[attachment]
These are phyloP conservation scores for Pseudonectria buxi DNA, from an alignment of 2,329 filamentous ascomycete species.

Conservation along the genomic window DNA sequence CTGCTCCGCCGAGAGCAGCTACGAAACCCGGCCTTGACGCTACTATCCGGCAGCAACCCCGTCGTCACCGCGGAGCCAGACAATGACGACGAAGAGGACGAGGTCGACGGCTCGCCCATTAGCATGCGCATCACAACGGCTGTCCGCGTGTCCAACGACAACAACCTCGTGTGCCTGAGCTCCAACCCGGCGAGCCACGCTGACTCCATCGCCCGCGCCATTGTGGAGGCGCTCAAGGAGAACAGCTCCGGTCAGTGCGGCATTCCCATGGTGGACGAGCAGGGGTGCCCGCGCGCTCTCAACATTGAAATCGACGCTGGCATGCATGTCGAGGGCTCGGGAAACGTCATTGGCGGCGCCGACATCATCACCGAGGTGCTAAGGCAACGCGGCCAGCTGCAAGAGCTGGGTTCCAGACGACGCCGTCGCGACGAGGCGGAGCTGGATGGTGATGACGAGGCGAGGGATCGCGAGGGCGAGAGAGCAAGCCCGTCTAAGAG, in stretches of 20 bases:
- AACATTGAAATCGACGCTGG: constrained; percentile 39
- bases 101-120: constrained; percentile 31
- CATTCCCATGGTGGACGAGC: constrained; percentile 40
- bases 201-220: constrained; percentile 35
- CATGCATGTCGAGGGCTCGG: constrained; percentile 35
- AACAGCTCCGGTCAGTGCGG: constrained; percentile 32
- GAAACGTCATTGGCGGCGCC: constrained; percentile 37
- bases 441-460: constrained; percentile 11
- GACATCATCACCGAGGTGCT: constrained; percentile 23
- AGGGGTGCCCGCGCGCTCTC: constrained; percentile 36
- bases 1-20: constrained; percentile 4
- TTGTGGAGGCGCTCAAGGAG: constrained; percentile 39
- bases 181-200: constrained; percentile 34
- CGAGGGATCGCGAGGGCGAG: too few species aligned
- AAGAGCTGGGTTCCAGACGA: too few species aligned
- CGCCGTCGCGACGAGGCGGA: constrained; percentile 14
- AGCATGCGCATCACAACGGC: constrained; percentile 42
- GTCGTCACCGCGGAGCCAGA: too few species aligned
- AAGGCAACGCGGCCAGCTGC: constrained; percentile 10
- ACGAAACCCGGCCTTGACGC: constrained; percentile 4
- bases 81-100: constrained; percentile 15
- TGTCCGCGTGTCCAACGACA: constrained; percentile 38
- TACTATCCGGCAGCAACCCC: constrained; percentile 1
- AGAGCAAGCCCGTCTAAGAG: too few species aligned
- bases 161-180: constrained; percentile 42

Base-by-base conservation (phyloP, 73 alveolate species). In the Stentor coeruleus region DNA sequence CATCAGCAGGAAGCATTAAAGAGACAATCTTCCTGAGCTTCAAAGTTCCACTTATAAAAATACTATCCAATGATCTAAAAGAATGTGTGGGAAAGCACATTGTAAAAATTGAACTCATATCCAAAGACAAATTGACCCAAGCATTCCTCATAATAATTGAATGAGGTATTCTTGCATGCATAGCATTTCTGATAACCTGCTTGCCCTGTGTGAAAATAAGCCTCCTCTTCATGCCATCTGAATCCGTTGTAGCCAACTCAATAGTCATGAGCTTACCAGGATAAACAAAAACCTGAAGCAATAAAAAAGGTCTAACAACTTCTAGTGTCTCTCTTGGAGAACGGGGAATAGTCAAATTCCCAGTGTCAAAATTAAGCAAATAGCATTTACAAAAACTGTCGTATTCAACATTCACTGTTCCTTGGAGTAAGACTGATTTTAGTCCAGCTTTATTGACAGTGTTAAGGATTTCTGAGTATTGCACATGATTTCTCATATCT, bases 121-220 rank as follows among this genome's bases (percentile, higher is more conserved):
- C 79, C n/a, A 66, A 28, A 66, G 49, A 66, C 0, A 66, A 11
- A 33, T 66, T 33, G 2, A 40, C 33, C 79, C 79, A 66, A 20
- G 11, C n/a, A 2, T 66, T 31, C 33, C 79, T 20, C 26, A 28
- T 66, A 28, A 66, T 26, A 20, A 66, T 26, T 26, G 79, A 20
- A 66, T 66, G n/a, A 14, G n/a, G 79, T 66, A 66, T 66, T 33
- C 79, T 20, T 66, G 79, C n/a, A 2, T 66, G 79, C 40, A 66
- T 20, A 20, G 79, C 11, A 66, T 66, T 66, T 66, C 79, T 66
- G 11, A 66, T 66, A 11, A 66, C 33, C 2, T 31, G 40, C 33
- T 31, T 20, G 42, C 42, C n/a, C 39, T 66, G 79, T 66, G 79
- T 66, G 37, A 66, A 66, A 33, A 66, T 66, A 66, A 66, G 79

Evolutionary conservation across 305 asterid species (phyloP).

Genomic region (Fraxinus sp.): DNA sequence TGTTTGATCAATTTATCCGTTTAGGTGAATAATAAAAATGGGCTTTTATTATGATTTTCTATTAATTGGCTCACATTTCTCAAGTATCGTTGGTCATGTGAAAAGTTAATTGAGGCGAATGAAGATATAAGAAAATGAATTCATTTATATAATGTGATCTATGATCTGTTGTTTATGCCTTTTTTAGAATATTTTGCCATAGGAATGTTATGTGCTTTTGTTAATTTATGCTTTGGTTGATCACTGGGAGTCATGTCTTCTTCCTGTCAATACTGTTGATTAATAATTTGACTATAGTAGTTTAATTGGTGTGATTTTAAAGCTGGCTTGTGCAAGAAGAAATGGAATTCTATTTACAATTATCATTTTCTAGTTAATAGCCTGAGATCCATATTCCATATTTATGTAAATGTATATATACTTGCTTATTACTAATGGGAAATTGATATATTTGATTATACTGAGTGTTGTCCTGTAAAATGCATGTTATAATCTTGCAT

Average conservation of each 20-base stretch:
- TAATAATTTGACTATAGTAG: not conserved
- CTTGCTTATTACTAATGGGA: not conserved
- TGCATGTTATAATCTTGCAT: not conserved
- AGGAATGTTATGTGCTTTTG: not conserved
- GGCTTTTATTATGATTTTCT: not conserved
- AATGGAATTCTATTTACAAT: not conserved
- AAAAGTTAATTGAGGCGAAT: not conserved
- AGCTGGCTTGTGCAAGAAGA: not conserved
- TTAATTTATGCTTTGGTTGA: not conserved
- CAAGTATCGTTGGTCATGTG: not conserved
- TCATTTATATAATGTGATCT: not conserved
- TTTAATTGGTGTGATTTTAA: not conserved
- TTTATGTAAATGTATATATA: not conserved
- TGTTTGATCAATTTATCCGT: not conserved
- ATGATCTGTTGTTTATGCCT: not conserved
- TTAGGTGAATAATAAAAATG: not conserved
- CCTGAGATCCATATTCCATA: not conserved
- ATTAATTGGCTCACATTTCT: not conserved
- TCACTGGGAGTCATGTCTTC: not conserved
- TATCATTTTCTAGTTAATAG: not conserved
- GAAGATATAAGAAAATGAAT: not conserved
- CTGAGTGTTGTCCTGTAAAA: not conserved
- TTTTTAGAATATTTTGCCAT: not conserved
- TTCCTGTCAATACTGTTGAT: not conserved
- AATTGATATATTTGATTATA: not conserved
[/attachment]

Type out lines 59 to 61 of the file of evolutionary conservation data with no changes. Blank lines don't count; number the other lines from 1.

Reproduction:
- ATTAATTGGCTCACATTTCT: not conserved
- TCACTGGGAGTCATGTCTTC: not conserved
- TATCATTTTCTAGTTAATAG: not conserved